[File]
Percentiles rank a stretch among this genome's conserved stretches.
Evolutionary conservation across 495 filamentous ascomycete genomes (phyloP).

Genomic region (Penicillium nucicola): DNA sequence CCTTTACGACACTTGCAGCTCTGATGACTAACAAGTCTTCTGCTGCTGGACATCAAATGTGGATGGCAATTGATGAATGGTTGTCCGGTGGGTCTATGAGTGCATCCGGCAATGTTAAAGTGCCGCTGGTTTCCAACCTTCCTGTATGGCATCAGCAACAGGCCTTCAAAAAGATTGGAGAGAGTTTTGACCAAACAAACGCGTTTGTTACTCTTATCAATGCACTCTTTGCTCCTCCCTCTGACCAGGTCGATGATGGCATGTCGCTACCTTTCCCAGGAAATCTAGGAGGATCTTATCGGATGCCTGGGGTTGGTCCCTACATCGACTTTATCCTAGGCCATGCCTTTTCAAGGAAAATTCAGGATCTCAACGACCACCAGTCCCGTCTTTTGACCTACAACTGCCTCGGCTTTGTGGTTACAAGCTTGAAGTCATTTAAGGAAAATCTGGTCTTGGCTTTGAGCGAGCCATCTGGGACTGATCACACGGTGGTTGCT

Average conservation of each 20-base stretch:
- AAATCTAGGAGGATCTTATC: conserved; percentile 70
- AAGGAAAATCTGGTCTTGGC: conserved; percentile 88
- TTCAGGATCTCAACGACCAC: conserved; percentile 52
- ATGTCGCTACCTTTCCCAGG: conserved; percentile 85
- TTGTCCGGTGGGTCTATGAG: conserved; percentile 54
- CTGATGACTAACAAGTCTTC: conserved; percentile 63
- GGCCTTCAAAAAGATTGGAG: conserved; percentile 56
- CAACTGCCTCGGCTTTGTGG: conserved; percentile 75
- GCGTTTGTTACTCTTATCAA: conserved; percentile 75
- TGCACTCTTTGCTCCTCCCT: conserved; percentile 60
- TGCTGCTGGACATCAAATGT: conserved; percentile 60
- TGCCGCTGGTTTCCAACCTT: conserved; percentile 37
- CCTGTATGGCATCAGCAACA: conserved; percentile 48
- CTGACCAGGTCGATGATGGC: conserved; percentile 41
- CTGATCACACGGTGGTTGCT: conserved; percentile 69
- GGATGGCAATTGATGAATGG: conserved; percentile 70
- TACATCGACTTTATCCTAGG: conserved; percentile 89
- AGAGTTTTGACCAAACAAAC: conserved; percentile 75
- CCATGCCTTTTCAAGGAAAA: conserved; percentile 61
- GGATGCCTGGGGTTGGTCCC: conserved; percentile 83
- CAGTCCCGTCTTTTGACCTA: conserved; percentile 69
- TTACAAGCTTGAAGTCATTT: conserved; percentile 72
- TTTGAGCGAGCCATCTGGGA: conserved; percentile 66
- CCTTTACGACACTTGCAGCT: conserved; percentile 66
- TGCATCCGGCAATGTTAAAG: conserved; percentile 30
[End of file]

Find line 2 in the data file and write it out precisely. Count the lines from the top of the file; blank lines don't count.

Evolutionary conservation across 495 filamentous ascomycete genomes (phyloP).